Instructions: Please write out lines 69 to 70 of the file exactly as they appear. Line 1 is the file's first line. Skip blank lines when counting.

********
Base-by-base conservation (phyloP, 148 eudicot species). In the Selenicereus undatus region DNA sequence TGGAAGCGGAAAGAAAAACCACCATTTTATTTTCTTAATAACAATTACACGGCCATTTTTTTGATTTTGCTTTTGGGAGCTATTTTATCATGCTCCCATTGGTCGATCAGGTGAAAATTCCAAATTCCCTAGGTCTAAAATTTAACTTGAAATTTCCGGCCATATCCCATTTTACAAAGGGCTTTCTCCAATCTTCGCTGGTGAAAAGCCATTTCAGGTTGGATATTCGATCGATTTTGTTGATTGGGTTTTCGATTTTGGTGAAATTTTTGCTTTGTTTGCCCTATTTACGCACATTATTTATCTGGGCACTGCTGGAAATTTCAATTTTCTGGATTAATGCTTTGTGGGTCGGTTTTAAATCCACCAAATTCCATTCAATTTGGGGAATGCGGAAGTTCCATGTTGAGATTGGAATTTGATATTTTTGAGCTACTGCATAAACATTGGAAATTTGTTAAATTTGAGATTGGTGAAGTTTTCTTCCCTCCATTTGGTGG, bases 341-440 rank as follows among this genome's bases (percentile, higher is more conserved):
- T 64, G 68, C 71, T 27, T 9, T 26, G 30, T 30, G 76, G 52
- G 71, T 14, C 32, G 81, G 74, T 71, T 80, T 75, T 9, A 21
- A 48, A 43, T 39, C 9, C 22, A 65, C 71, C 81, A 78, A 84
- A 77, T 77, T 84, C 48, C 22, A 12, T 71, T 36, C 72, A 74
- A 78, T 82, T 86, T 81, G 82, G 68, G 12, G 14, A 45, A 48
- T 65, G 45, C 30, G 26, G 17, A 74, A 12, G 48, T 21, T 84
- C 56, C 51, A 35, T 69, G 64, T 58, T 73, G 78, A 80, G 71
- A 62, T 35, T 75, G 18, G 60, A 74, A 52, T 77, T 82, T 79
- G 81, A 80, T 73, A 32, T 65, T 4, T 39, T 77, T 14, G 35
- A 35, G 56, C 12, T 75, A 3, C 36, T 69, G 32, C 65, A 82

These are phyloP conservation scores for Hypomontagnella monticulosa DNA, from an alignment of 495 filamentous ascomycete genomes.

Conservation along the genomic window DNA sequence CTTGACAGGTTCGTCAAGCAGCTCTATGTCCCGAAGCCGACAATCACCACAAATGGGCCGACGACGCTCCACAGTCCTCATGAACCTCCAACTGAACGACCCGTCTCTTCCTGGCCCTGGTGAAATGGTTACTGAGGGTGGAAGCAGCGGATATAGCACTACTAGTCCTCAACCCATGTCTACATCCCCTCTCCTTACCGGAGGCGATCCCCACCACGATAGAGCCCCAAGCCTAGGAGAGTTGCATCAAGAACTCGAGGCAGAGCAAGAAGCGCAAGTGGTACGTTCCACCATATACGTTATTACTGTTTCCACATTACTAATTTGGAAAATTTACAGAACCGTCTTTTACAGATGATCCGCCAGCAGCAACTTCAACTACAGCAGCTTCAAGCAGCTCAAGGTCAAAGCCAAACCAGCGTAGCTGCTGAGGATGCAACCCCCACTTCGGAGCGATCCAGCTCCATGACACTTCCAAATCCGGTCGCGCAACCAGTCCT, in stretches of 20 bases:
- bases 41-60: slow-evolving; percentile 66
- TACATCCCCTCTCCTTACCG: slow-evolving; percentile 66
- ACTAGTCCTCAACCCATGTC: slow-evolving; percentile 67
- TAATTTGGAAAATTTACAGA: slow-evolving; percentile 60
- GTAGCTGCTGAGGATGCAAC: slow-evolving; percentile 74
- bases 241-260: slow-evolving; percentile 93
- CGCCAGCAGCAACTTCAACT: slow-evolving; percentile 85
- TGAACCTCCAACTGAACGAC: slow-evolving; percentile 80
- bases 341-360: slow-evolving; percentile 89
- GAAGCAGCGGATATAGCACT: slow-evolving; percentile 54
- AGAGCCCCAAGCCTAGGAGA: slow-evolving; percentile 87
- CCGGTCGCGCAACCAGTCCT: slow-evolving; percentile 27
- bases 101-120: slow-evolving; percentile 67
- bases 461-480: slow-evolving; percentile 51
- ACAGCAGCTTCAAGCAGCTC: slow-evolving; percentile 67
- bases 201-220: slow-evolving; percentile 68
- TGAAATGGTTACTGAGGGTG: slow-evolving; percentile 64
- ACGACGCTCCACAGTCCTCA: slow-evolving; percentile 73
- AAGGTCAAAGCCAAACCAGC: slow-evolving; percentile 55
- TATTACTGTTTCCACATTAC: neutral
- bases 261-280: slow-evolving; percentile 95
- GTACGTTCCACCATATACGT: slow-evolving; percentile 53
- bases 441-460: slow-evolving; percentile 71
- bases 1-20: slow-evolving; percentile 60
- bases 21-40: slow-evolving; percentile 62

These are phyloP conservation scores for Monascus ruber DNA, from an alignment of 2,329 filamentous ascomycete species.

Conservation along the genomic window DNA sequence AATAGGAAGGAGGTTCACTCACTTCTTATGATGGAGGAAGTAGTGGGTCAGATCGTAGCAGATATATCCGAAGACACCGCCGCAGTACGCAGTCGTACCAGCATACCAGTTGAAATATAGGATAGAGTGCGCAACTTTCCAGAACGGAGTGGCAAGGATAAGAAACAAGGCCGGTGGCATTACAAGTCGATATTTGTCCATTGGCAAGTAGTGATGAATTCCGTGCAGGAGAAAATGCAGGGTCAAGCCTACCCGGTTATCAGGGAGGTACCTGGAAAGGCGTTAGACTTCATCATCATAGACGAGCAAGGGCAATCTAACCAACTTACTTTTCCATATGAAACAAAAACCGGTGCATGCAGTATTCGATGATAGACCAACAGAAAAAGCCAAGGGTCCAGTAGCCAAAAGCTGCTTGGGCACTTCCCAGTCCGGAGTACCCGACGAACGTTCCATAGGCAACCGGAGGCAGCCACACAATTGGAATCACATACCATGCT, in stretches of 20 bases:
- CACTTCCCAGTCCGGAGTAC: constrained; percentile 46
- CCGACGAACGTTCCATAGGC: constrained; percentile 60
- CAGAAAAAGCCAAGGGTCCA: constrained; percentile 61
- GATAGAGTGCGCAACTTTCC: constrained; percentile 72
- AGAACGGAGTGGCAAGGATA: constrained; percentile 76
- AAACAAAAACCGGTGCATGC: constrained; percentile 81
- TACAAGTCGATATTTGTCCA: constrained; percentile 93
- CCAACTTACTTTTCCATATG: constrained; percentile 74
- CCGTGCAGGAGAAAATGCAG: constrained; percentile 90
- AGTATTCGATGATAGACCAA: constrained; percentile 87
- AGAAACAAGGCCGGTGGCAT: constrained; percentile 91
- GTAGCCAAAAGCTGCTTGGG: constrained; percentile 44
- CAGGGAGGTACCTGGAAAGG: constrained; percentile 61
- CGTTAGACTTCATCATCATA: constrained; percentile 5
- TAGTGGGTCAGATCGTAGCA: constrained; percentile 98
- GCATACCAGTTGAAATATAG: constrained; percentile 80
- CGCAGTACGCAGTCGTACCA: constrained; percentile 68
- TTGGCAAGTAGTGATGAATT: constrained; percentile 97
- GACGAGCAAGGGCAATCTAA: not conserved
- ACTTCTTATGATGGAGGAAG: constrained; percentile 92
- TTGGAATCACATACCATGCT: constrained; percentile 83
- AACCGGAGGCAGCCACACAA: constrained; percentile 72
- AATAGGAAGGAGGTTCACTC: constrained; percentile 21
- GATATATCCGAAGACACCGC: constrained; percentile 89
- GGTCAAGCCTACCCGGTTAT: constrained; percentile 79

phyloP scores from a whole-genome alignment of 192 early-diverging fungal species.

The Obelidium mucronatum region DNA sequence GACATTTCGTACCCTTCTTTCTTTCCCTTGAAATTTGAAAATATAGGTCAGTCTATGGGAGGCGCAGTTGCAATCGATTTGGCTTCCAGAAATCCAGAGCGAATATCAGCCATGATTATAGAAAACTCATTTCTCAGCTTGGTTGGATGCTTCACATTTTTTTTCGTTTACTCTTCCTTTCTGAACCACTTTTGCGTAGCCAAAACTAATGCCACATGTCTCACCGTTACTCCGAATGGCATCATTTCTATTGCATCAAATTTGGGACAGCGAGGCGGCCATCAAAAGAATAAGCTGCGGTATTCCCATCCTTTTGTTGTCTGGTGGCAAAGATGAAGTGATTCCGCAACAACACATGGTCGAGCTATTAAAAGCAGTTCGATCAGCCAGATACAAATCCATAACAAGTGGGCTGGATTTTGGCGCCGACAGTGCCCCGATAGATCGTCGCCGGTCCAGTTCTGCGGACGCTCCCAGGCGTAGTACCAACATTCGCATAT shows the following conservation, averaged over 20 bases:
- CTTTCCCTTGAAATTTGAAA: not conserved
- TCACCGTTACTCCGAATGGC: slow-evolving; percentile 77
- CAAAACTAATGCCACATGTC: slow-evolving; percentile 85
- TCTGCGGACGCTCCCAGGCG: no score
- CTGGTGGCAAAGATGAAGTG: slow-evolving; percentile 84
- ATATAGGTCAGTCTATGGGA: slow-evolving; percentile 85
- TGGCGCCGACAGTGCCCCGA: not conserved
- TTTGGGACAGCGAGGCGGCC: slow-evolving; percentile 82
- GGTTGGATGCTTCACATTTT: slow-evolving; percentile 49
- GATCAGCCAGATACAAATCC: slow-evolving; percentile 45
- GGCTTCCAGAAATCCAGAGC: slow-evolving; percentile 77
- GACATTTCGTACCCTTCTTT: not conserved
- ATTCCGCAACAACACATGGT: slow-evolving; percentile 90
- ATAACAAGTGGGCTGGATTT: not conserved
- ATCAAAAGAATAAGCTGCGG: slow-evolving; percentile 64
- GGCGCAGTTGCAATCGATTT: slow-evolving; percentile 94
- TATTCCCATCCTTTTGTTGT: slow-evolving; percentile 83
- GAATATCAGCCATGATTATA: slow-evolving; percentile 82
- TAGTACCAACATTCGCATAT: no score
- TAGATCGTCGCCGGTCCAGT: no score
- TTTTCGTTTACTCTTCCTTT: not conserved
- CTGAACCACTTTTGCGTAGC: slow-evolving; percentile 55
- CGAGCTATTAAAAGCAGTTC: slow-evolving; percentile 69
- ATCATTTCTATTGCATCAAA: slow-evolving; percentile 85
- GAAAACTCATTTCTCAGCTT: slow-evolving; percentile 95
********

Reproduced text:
- TCACCGTTACTCCGAATGGC: slow-evolving; percentile 77
- CAAAACTAATGCCACATGTC: slow-evolving; percentile 85